Why You Should Think Twice Before Making Pork Chops On The Grill

Thinking about grilling pork chops? You may want to think again. It turns out if you're grilling, you might be drying out your chop and depriving yourself of that perfect golden crust you get on a well-cooked pork chop. Erik Pettersen, executive chef of the restaurant Evo Italian in Tequesta, Florida explained to Insider that pork chops aren't ideal for grilling because they tend to be too lean. Less fat content means your pork chop will dry out easily on a grill, and a dried out piece of pork is definitely not an appetizing option. 

You're better off cooking them in the oven. If you're looking to grill white meat, you're better off going with chicken. "If you properly marinate chicken, you can ensure a tender, juicy, flavorful dish," Pettersen said. "There's a reason people say chicken is the easiest food to prepare on the planet."

So how should you cook pork chops?

If you want to grill pork chops anyway, FoodieCrush advises that fattier center-cut rib chops and center-cut loin chops will yield greater flavor and tenderness. From there, to keep your meat from sticking to the grill, oil the chops with canola, grape seed, or olive oil before cooking. Just know that you'll be missing out on the perfect crust, and your meat will be dryer than if you roasted it in the oven.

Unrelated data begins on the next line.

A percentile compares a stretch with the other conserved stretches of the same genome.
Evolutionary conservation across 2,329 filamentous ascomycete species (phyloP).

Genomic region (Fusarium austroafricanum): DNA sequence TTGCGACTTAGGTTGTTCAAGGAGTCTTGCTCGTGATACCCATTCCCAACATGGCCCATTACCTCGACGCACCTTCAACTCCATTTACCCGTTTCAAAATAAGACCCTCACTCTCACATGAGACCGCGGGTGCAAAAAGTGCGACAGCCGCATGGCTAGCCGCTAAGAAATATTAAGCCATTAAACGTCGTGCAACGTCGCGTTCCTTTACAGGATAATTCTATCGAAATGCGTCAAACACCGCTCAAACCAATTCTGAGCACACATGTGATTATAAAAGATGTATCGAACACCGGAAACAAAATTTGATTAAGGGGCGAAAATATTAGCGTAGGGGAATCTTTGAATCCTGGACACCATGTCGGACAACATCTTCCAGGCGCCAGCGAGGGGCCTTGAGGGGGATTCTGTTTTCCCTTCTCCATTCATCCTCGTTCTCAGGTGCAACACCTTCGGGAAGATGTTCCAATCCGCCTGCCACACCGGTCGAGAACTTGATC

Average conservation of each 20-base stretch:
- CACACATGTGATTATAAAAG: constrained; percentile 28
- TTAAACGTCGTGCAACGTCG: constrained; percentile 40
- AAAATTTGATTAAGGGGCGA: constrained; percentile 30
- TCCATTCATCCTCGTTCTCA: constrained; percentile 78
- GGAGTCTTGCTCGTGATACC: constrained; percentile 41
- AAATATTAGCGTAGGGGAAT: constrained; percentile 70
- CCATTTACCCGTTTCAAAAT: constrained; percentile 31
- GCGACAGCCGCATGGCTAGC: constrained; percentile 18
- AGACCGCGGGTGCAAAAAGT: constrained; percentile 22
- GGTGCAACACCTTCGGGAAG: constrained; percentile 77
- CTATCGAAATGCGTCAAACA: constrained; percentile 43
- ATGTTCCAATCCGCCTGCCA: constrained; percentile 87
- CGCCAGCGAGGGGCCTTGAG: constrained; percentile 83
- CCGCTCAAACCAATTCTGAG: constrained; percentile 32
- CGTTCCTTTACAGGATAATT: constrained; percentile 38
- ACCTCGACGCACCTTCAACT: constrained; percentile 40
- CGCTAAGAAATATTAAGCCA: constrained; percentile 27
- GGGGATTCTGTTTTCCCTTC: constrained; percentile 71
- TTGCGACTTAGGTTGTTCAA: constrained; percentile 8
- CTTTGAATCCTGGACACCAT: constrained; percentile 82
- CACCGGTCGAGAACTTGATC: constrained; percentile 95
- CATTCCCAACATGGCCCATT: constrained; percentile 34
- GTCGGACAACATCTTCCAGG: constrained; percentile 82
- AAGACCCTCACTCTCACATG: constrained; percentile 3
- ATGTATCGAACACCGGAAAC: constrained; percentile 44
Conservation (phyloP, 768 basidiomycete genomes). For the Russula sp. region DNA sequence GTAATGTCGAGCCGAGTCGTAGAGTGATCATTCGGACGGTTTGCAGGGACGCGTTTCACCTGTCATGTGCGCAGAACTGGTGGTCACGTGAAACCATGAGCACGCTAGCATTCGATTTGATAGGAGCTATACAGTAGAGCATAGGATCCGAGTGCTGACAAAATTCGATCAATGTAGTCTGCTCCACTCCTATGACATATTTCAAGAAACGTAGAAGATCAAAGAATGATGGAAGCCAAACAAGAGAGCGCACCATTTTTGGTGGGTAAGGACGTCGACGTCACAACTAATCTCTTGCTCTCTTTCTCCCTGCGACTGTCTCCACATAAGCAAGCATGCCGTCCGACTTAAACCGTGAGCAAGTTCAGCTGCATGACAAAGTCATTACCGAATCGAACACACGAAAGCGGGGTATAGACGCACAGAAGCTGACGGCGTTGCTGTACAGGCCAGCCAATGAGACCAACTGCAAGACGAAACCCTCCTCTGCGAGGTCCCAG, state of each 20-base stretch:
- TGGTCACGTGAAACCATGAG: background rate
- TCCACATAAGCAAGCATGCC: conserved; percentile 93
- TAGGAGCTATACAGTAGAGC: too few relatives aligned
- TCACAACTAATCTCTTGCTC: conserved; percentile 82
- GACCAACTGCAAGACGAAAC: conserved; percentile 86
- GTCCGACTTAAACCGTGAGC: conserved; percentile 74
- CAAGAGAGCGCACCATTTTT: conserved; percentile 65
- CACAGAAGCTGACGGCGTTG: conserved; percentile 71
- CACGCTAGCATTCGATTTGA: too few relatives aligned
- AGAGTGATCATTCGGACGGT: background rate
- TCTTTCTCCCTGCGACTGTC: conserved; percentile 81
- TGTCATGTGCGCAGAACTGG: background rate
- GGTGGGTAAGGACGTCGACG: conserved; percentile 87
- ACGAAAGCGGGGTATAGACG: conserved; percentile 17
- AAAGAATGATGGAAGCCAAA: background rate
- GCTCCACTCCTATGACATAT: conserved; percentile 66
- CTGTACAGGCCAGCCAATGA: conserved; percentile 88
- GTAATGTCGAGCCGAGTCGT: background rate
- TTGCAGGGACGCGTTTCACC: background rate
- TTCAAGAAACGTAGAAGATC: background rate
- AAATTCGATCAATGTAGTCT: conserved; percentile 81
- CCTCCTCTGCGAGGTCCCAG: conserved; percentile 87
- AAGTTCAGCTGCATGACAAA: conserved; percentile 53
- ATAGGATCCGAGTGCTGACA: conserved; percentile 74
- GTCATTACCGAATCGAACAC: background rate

For the best pork chop results, you're best off cooking them in the oven. Brine your chops for at least a half-hour before cooking. Pork is easy to dry out, so The Kitchn recommends using the "stovetop to oven" method: start by heating a skillet in the oven, then (with mitts, obviously) move the skillet to a stovetop burner and sear the pork. When one side is seared to a golden brown, flip the chop and return the skillet to the oven. You'll get a juicy pork chop with a perfect, crusted outside.

What type of pork chops are best?

Bon Appétit contributor Danielle Walsh recommends avoiding boneless chops when you pick your meat out at the supermarket, and there are a couple of reasons for that. The bones in the meat will help slow the cooking down, which helps ensure a quality sear, and they will also enrich the flavor of the meat. 

Also, it's a good idea to use a heavy hand with the salt and pepper when prepping your meat. "You want to season that sucker so much that you can see the salt and pepper on the surface when you're standing a couple feet away," she said. The extra flavors from the seasoning combine well with the meat and can really boost the flavor of your meal.

So, if you want to avoid dry, under-flavored pork chops, skip the grill and opt for the oven and stovetop, and season well.